Trio sonata in D

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Background information

  • Corelli was an Italian composer who composed in the late baroque period
  • He was paid by the church not a patron
  • This piece was played for entertainment/for church services
  • A trio refers to 3 melodic lines, however 4 instruments are required to play this piece because the continuo part includes an organ as well as a violone
  • This piece is part of a sonata and it is the last movement, therefore it is a fast movement. In the baroque period, the term sonata meant sounded and would only be played by a small group of instruments
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  • The violone is similar to a celllo and is played with the organ making up the continuo part which needs 2 people to play
  • Idiomatic writing (where Corelli has written especially for string instruments, making the music look appealing to players) which made Corelli particuarly influential e.g. bar 34-35 where the strings are required to play in 3rd position
  • Use of figured bass which fills in the texture between the much higher violin parts and the lower bass parts. We realise figured bass.
  • The 2 violins use treble clef
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  • Diatonic and functional (where the harmony clearly defines the key)
  • Perfect cadences e.g. bar 11
  • Mainly uses root position and first inversion chords
  • Some dissonances e.g. there is a 4/3 suspension in bar 27
  • Most 7's resolve down to 6's
  • Inverted pedals e.g. 15-18
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  • The 6/8 time signature indicates a dotted crotchet pulse
  • Syncopation e.g. 26-27
  • Hemiolas e.g. bar 27
  • Cross rhythms (where one rhythm is played simultaneously with another rhythm/rhythms) e.g. 26
  • Lots of rhythmic variety in the violins with sustained notes and more lively rhythms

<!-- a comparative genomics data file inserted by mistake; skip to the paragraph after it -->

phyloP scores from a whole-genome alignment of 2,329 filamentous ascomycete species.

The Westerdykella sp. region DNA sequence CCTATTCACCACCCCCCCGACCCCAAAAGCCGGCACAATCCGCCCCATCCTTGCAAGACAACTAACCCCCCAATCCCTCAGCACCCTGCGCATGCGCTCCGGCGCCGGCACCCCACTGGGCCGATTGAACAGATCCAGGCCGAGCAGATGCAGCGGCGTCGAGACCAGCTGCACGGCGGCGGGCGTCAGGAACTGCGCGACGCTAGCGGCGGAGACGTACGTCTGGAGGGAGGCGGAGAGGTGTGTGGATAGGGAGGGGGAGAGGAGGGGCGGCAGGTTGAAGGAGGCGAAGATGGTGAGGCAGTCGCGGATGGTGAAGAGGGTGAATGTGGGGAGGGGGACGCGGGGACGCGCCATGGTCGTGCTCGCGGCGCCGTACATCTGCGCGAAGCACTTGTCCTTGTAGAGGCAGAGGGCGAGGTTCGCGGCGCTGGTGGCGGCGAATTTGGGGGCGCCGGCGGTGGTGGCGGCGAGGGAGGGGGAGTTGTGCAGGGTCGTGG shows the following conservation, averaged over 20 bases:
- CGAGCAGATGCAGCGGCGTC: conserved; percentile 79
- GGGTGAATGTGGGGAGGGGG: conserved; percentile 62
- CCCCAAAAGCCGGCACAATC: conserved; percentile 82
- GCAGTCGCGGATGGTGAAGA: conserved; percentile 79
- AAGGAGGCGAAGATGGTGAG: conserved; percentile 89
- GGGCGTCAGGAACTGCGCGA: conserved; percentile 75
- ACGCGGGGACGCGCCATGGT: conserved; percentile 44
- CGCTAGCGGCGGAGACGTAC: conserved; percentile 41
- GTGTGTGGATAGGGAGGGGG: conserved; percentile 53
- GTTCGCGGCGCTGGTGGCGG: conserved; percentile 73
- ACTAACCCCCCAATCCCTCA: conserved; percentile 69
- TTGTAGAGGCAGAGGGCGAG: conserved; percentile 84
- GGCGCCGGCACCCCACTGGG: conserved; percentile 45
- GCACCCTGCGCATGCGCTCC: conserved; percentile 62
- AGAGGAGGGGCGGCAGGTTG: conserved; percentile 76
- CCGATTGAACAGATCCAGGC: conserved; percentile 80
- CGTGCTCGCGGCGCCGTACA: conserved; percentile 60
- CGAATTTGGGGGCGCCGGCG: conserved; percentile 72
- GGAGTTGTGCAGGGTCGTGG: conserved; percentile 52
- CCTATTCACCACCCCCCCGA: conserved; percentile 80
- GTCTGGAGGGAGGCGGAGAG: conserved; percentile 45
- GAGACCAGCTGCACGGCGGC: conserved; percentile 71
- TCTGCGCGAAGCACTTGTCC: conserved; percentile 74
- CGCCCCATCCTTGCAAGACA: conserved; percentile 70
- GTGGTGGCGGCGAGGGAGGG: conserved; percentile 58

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  • The whole piece is contrapuntal
  • The texture is very wide (sometimes 3 octaves) which creates a polarised texture, a common feature in baroque music e.g. bar 12
  • Stretto
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  • The structure is binary form meaning there are similarities between the 2 sections
  • The binary form is defined with perfect cadences and the repeat marks
  • However, a baroque binary form means there is a constant mood and theme throughout
  • Dance style of a gigue- fast tempo compound time dance
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  • The piece starts in D major but modulates to the dominant of A major in bars 10-11
  • By the start of section B, the key is in A major (V), but modulates to D major in bar 22 (I), B minor in bar 26 (vi), E minor in bar 29 (ii), A major in bar 32 (V), G major in bar 34 (IV) and finally D major in bar 36 (I)
  • This piece is mainly functional because it modulates to closely related keys
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The motif played by violin 1 in bar 1 acts as the fugal subject and the motif played by violin 2 in bar 3 acts as the fugal answer (exactly the same melody as the subject and sounds a 4th below)

In bar 6, the continuo also enters but with a displaced fugal subject

At the start of the B section, the fugal subject is heard in free inversion

Most melodic material is derived from quaver semiquaver motif in bars 1-2, although the imitative entries are shared equally among all 3 parts the bass takes on a more functional role at 23 and 35-38

15- 18 sequences and inversion of motif in 20

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